The REMCARE Trial investigated the relative benefits and effectiveness of joint reminiscence groups, i.e. reminiscence therapy interventions involving people with dementia and their family carers together.
The researchers did not find evidence supporting the clinical effectiveness or cost-effectiveness of joint reminiscence groups. Attendance rates were not always high. Economic analyses indicated that joint reminiscence groups were unlikely to be cost-effective, when evaluated against costs. Potential benefits for people with dementia attending the reminiscence sessions tended to be offset by raised anxiety and stress on the part of their carers.
There were no significant adverse effects attributed to joint reminiscence groups, but the authors suggest this trial may indicate the need to re-appraise trends towards the uncritical widespread adoption (and funding) of such interventions, given times of austerity.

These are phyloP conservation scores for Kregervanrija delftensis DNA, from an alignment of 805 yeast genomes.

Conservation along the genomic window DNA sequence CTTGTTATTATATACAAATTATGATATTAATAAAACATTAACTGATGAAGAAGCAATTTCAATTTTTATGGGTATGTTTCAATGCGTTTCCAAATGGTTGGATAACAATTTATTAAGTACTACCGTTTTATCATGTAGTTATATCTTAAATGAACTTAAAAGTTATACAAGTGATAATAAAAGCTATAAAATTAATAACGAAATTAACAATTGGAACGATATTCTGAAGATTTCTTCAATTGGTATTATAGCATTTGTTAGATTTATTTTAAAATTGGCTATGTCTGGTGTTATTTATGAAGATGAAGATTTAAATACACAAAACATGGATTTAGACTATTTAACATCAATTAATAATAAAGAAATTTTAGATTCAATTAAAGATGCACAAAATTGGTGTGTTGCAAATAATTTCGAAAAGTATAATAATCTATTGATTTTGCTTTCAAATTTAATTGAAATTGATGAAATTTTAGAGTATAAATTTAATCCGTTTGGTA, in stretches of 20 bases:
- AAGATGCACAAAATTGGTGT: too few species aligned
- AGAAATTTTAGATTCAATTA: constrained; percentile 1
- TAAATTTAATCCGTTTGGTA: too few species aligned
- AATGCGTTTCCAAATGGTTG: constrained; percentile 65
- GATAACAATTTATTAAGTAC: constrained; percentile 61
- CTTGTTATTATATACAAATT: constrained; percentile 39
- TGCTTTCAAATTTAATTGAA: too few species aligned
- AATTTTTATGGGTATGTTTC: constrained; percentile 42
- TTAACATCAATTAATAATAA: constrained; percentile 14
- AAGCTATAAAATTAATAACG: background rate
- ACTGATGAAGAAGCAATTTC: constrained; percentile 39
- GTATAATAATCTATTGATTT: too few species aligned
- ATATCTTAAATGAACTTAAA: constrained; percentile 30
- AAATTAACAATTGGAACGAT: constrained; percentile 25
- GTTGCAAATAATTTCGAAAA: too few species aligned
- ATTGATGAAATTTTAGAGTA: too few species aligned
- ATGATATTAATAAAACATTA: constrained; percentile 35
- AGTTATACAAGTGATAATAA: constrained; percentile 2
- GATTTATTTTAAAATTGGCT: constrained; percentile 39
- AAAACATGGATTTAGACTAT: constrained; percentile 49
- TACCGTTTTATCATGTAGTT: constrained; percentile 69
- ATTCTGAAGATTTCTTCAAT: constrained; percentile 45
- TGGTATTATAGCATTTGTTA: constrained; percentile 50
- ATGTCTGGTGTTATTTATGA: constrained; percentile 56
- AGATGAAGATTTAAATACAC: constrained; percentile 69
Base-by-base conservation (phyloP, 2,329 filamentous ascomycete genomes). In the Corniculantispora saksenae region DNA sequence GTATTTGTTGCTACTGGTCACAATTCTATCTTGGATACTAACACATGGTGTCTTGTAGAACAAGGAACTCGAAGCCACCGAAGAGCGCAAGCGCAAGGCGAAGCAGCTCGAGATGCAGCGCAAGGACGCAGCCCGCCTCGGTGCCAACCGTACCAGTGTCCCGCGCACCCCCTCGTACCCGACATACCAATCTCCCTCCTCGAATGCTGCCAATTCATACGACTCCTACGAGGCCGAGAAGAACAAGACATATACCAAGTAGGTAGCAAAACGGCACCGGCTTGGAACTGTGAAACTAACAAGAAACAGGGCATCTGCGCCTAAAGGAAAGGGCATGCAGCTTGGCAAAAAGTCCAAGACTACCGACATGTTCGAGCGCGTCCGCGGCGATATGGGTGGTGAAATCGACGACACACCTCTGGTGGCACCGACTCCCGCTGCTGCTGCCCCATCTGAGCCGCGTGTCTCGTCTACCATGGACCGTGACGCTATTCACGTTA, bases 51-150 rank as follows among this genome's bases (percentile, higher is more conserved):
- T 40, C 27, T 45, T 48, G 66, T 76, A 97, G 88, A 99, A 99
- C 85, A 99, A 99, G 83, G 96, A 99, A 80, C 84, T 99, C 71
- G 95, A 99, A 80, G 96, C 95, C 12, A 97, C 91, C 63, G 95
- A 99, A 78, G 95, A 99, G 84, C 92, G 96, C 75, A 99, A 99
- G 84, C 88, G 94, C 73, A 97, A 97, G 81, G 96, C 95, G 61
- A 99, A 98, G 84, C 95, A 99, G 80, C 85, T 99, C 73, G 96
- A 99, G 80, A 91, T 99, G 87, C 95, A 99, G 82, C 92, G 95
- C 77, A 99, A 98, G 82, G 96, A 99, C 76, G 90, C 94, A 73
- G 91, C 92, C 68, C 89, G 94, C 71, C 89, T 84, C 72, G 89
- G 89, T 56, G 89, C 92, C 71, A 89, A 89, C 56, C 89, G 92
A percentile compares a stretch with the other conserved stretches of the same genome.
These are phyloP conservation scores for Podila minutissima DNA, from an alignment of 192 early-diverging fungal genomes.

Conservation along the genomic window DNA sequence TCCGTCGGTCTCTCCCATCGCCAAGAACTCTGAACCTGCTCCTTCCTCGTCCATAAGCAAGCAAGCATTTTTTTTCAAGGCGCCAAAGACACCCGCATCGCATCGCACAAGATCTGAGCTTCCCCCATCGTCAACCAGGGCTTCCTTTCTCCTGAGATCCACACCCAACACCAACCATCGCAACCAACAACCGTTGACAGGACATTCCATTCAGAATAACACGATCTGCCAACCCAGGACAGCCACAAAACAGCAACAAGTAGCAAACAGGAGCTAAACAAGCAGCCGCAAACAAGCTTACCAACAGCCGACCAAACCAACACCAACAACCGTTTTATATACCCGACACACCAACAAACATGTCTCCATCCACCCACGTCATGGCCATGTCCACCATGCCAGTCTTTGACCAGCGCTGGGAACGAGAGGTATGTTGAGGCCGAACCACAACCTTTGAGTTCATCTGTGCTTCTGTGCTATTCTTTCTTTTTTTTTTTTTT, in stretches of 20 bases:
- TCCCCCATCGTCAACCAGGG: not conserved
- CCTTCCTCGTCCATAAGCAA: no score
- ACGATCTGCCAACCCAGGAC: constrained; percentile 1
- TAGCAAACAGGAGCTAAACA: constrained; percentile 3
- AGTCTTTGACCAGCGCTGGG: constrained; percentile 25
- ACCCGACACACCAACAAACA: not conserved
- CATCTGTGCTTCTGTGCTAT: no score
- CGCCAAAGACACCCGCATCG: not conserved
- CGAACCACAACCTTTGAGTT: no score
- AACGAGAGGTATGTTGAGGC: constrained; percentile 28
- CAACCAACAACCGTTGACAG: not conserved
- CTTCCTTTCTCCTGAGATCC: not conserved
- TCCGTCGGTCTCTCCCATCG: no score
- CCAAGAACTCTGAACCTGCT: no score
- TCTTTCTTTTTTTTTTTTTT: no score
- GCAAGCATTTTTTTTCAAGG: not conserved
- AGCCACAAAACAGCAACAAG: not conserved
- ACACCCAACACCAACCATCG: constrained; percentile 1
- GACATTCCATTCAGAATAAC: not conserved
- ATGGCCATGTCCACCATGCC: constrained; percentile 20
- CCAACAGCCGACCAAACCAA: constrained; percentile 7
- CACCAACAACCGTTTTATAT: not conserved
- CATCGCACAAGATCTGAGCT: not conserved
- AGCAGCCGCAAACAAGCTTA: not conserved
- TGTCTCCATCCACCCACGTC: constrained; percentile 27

Woods, RT. Orrell, M. [and] Bruce, E. [et al] (2016). REMCARE: pragmatic multi-centre randomised trial of reminiscence groups for people with dementia and their family carers: effectiveness and economic analysis. PLoS One. April 19th 2016; 11(4): e0152843.
Other viewpoints on this question may become available, and these will be collected as they are published.